Consumption of dietary emulsifiers increases sensitivity to social stress in mice: a potential role for the COX molecular pathway
Date of Award
Doctor of Philosophy (PhD)
Dr. Kim Huhman
Chronic low-grade inflammation and exposure to stress are key contributing factors in the etiology and progression of many neuropsychiatric disorders. Dietary emulsifiers are commonly added to processed foods and are classified by the Food and Drug Administration (FDA) as generally recognized as safe (GRAS). Recently, however, it has been revealed that these additives at translationally relevant doses can cause low-grade inflammation, gut dysbiosis, and may even increase baseline anxiety-like behavior. The latter finding suggests that dietary emulsifiers impact brain areas that modulate stress responses. We used RNA-Seq to examine whether chronic consumption of either polysorbate 80 (P80) or carboxymethylcellulose (CMC) is associated with changes in gene expression in the amygdala and PVN and used Ingenuity Pathway Analysis to identify enriched molecular pathways that may underlie an anxiety-like phenotype. Emulsifier consumption resulted in alterations in gene expression of various immediate early, stress-related, and immune-related genes in brain regions that are known to be important in the generation of behavioral and neuroendocrine responses to stress-provoking stimuli. We also hypothesized that emulsifier-treated mice exhibit sensitized behavioral, hormonal, and neuronal activity responses to stress. To test this hypothesis, C57Bl6/J mice were subjected to acute defeat conditions after 12 weeks of emulsifier or water consumption. When subjected to social defeat, emulsifier-treated mice showed increases in social avoidance and circulating corticosterone as well as alterations in neuronal activity as measured by c-Fos immunofluorescence. Subsequently, given the observed increased expression of PTGS2 (COX-2) in the amygdala, we tested the hypothesis that increased inflammation through the COX pathway is a mechanism driving emulsifier-induced increases is stress sensitivity. Groups were as described above, but mice were also divided into aspirin (25mg/kg/day) and placebo intervention groups. We found that aspirin, a COX pathway inhibitor, appears to block the increase in social avoidance observed in emulsifier-treated mice. These data demonstrate that ingestion of dietary emulsifiers at concentrations analogous to those ingested by humans increases sensitivity to social stress in mice. Further, it appears that the COX pathway may be a prime mechanistic candidate by which emulsifier-induced increases in sensitivity to social stress occurs.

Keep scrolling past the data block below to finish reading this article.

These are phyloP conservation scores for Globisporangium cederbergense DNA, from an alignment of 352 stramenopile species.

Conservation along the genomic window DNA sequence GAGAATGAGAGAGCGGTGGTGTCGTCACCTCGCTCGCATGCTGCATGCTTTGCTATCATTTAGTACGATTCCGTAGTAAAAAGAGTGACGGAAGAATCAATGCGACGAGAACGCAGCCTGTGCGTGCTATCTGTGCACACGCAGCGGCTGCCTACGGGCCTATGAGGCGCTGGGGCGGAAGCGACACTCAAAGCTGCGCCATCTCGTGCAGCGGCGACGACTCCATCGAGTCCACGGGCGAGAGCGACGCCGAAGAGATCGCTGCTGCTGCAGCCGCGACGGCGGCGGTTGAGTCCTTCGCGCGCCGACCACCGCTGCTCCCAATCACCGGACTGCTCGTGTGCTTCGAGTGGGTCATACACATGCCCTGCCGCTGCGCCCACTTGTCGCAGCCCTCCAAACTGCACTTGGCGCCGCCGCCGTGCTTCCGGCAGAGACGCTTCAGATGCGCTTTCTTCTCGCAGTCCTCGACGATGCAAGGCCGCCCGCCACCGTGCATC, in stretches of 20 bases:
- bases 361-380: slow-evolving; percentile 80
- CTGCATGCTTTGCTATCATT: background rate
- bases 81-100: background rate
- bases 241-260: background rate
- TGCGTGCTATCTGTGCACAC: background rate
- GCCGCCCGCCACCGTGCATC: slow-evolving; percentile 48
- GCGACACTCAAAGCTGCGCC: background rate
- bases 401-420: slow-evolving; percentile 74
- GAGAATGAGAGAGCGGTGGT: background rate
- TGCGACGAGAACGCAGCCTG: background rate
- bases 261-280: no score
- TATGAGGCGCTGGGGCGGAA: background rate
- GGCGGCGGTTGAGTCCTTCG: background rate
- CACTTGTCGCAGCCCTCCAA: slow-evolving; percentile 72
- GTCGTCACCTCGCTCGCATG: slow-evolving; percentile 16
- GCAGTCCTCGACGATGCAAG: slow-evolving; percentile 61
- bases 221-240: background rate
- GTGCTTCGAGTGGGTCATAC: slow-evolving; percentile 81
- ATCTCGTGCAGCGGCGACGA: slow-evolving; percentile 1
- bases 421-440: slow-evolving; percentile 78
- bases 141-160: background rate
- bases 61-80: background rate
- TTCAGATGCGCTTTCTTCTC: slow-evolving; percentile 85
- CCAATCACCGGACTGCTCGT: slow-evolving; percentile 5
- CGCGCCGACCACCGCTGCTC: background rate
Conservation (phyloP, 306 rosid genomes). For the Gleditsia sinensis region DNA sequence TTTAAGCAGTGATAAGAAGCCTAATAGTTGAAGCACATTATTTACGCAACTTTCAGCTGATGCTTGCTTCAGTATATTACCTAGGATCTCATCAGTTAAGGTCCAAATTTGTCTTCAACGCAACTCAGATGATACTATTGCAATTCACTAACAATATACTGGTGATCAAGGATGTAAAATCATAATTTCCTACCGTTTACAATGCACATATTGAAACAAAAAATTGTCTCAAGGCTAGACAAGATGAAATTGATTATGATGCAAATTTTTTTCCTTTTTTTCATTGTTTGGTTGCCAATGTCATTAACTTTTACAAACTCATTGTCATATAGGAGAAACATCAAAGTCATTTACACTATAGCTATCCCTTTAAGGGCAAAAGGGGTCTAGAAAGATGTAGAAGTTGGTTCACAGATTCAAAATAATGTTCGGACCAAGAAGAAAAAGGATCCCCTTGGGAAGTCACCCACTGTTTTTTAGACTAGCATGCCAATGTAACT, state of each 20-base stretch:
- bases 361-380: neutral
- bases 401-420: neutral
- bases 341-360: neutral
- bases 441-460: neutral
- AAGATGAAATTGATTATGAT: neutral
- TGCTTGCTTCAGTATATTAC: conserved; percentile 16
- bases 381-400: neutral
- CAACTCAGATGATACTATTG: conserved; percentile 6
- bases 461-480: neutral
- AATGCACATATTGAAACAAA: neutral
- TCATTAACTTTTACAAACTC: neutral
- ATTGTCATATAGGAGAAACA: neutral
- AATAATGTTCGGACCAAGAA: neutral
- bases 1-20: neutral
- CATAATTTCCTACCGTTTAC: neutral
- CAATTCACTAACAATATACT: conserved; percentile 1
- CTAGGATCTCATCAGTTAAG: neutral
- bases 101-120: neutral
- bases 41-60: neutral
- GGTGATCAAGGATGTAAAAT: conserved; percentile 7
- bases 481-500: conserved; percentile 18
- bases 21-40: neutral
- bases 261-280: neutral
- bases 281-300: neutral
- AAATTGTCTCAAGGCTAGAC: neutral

Arnold, Amanda, "Consumption of dietary emulsifiers increases sensitivity to social stress in mice: a potential role for the COX molecular pathway." Dissertation, Georgia State University, 2022.
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